Introducing PACMAN

What is PACMAN?

Particles, Activity and Context Monitoring Autonomous Node.

What is it for?

PACMAN was designed for indoor air quality studies. It uses low-cost components so that large numbers can be made and deployed. This gives the flexibility to instrument multiple rooms, or monitor multiple sources. Alternatively multiple homes can be studied simultaneously.

What does it do?

It continuously measures levels of certain airborne pollutants (as of version 5 the PACMAN measures dust and carbon monoxide). But it also carries other sensors chosen to provide additional information which give clues about the source of the pollution. The current version (5) includes motion and CO2 sensors to detect the presence of people in a room and respiration/ventilation rates, temperature sensors to detect heating/cooking sources and monitor human exposure to heat/cold, and a rangefinder to identify specific movements or activities within the unit’s field of view.

Where and when can it be used?

PACMAN was designed for use in the home. It is small, silent and unobtrusive. We have found that it can be easily fixed to a wall or ceiling without permanent fixings. The current version (5) requires mains power, but conversion to battery power should be simple.

How do you use it?

The unit has a single on/off switch. That’s it! Data is recorded as text files to a Micro SD card. The current version (5) allows more than 160 days of 1-second data to be stored on a 1 GB card. More information here.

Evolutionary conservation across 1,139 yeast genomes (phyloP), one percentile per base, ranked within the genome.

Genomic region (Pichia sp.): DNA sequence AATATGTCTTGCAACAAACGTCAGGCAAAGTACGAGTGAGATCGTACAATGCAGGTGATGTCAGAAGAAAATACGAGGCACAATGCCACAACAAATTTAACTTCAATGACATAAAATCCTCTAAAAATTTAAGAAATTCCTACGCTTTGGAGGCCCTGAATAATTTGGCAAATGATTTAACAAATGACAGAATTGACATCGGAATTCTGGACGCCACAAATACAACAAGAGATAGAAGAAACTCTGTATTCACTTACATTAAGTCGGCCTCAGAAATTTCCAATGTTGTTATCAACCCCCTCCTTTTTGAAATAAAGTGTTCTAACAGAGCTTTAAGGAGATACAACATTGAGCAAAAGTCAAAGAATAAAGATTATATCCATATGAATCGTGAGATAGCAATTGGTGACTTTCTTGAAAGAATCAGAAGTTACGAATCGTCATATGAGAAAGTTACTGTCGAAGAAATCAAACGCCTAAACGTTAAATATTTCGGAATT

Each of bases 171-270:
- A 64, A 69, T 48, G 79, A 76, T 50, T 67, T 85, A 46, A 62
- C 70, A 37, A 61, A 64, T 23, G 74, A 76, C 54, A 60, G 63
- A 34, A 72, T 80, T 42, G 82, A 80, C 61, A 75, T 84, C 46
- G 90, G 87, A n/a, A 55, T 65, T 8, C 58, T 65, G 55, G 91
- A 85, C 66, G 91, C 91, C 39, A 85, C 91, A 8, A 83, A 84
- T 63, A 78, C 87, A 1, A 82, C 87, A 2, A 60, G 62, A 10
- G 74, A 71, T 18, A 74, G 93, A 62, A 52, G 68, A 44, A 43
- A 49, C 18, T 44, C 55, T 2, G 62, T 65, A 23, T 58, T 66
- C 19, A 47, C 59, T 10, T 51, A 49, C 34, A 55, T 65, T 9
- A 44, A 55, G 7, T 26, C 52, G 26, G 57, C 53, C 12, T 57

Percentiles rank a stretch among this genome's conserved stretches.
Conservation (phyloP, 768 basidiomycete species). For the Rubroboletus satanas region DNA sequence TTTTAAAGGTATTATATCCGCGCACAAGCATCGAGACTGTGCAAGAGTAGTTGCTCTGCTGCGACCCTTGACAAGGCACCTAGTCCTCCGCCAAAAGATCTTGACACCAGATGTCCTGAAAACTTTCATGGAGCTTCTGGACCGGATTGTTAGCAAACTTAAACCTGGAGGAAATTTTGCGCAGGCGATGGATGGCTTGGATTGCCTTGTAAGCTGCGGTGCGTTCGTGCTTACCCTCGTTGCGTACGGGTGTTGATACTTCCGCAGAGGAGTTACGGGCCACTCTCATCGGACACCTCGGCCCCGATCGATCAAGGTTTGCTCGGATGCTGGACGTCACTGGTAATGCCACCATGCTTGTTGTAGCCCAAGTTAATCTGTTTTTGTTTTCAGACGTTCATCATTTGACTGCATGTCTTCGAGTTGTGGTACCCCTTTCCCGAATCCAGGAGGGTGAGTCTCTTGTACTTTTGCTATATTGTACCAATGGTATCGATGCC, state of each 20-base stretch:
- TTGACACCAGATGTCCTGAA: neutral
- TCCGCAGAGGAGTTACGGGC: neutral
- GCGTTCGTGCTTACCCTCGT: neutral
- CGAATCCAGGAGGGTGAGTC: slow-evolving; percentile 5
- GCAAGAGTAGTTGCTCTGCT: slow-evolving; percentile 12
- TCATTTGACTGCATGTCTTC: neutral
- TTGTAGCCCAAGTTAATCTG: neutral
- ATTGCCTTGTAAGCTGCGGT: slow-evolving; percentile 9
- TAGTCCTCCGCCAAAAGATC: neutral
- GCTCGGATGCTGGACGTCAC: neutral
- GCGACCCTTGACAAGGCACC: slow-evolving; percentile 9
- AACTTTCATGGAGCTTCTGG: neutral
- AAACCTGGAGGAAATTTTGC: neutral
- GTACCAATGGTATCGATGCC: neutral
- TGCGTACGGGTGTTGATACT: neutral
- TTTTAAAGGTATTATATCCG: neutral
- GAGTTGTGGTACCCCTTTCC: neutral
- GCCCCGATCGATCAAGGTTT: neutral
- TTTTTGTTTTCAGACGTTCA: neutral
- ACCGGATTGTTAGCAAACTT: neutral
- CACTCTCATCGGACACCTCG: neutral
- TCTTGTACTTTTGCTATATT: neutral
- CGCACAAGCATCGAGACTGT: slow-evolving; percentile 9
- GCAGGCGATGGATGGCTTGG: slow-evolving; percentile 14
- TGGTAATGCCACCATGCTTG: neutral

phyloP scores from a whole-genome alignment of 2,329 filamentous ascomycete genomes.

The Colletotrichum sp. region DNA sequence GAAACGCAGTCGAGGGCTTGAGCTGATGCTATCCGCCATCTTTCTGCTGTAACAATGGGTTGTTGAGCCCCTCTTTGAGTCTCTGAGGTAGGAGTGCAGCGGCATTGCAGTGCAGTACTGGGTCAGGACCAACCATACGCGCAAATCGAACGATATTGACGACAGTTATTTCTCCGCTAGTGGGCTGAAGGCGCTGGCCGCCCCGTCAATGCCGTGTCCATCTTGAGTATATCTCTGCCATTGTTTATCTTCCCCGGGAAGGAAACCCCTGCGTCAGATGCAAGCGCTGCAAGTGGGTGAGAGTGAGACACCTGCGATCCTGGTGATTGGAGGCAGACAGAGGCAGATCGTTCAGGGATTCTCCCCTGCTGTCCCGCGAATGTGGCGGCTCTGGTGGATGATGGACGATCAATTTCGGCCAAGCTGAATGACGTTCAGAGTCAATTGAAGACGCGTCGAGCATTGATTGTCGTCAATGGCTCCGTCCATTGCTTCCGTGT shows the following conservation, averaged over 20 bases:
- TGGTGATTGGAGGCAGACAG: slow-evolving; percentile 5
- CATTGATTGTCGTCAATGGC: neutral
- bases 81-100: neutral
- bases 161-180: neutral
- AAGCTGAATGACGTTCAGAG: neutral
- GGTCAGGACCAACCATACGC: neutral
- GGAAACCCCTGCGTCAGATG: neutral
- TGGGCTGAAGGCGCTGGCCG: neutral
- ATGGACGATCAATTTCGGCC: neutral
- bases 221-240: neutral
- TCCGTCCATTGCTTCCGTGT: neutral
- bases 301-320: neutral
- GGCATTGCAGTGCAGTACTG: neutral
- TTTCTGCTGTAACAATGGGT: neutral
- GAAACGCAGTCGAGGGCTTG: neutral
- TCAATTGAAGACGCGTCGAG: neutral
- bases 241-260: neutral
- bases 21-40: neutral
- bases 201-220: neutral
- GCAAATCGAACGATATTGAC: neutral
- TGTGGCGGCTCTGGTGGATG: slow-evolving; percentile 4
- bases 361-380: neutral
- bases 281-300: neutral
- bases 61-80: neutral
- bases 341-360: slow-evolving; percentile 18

Who designed and built it?

PACMAN is the offspring of proud dad Gustavo Olivares of NIWA - the National Institute of Water & Atmospheric Research, Auckland, New Zealand. (email)

Is it any good?

The NIWA Air Quality team are undertaking a range of tests. The figure below left shows the dust sensor response to frying olive oil, alongside data from a TSI AM510 “SidePak” monitor. Below left is an example trace of dust (red), CO2 (green) and movement (blue) from the kitchen of a test home.

For further details, see our paper presented at the Healthy Buildings 2012 Conference in Brisbane [draft manuscript here].

Has it been used ‘in the field’?

Some small-scale controlled tests have been conducted in the developers’ own homes. We plan to gradually expand the use of PACMAN into volunteers homes through late 2012 and early 2013, leading to a full-scale experiment in mid 2013.

What developments are in the pipeline?

We have plans to adapt the unit for outdoor use including adding battery power and solar charging. Additionally, we would like to add nitrogen dioxide and humidity sensors. The dust sensor is a crucial unit and we will be keeping an eye on developments in improved sensors.

Can we have one to play with?

That’s very possible. The system was designed and developed within an open source paradigm and as such the firmware is released under the LGPL and the design files under the Creative Commons Share-Alike license. The idea is that the more people get to play, the more brains can be applied at improving it. Please get in touch with Gustavo (email), Ian (email) or Guy (email) at NIWA to discuss.

Can you give me more technical details?

You can check out the User Guide, or more technical data including the firmware and design files here.



270 g



Power consumption


Working temperature

Uncertain. At the time of writing it had been tested between 10°C and 50°C

This document was last updated on 31st July 2012 by Gustavo Olivares.